Fishermen and state gearing up for April snow crab fishery

Posted: Thursday, March 09, 2000

KODIAK (AP) -- The Alaska Department of Fish and Game has announced the opening criteria for the upcoming Bering Sea snow crab fishery.

Meanwhile, with prices looking up, crab fishermen are preparing for the fishery, which is expected to open April 1.

Two options exist for opening the fishery. The first one will allow fishing to open April 1 if a minimum of 50 percent of the historically productive fishing grounds are accessible to boats and the leading ice edge at 167 1/2 West longitude is north of 58 1/2 North latitude.

The second option will allow the opening, regardless of the first criteria, if 75 percent of the historic fishing grounds are open with a good long-range forecast.

The ice edge is currently well above 58 1/2 north and Fish and Game officials say an April 1 opening is likely. They will make a decision on March 15.

''Right now the weather map looks good,'' local Fish and Game shellfish biologist Wayne Donaldson told the Kodiak Daily Mirror.

Fish and Game officials factored in what was necessary to have an ''orderly fishery'' in determining the criteria.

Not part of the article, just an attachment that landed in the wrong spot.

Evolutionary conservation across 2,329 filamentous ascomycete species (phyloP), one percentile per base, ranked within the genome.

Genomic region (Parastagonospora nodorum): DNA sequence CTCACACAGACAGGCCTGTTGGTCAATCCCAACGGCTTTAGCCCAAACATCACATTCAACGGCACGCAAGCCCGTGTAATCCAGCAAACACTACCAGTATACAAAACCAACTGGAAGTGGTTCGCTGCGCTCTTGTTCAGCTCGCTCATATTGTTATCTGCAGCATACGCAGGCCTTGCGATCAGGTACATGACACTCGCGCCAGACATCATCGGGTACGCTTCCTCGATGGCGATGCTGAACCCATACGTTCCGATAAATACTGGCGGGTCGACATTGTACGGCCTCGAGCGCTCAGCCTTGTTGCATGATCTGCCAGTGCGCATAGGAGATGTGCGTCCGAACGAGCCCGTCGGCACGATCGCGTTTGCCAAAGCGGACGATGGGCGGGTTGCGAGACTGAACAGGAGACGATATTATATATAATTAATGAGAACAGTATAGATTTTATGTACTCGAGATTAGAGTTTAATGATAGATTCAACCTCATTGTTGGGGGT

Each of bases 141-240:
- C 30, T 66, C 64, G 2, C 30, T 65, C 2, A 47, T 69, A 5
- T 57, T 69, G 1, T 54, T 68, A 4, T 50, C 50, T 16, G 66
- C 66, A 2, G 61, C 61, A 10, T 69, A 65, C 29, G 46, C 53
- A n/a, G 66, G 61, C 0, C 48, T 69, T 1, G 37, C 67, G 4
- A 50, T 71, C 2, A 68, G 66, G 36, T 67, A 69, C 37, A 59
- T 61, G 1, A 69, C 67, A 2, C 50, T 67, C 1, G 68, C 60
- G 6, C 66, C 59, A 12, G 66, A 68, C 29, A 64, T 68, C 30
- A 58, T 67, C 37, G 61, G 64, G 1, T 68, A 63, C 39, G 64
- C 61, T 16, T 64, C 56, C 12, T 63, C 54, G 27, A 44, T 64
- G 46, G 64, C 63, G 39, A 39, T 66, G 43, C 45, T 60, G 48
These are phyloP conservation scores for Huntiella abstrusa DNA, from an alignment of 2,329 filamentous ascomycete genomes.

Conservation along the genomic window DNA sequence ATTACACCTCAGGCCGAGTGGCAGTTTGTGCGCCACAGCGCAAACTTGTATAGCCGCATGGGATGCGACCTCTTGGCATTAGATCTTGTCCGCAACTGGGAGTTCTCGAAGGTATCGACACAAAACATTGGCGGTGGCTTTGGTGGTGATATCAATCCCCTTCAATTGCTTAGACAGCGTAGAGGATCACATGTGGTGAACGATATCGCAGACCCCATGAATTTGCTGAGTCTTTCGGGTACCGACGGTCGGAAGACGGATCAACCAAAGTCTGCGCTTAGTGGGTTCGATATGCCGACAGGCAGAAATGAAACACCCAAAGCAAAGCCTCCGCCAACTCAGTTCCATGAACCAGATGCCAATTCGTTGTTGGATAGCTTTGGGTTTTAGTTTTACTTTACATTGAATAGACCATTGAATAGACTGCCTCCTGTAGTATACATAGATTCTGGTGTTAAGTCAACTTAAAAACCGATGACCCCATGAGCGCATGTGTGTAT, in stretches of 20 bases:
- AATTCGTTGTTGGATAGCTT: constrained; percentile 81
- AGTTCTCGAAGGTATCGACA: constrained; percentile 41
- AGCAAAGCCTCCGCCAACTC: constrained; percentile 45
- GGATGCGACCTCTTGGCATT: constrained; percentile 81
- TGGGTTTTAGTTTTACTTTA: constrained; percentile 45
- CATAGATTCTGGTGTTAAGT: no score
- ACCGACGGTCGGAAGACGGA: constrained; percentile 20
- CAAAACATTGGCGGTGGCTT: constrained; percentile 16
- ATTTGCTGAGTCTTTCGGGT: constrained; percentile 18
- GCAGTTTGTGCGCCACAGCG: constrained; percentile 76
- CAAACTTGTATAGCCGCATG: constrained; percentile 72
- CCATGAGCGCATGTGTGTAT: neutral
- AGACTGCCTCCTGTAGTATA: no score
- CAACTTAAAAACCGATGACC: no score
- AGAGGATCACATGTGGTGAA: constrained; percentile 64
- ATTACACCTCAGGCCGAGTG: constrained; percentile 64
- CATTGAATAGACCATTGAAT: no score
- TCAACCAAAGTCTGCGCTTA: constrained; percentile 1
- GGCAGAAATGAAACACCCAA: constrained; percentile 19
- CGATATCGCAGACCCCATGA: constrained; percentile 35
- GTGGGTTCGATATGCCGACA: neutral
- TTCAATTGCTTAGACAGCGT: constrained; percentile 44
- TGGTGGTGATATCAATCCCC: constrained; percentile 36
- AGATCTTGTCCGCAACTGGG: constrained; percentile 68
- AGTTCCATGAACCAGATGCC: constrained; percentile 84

''We felt we needed to have enough area open so boats aren't on top of each other and to reduce gear conflicts,'' Donaldson said. ''With these criteria, we also believe (St. Paul and St. George) harbors will be open.''

The opie season, which normally begins Jan. 15, was delayed due to unusually severe winter weather conditions in the Bering Sea. The conditions advanced the ice shelf within a few miles of St. Paul Island, drastically reducing the available crab fishing grounds.

Some crab industry leaders were worried that the delay would hurt the market for Alaskan snow crab by placing it in direct competition with Canada, but news last week that Canada's snow crab quota is likely to be slashed due to poor recruitment allayed most of those fears.

Market watchers report Bering Sea crab fishermen are likely to get a price of nearly $2 per pound for opies, compared to about 90 cents per pound last year.

However, the low 28.5 million-pound Bering Sea quota will make for a short opie season, probably less than two weeks.



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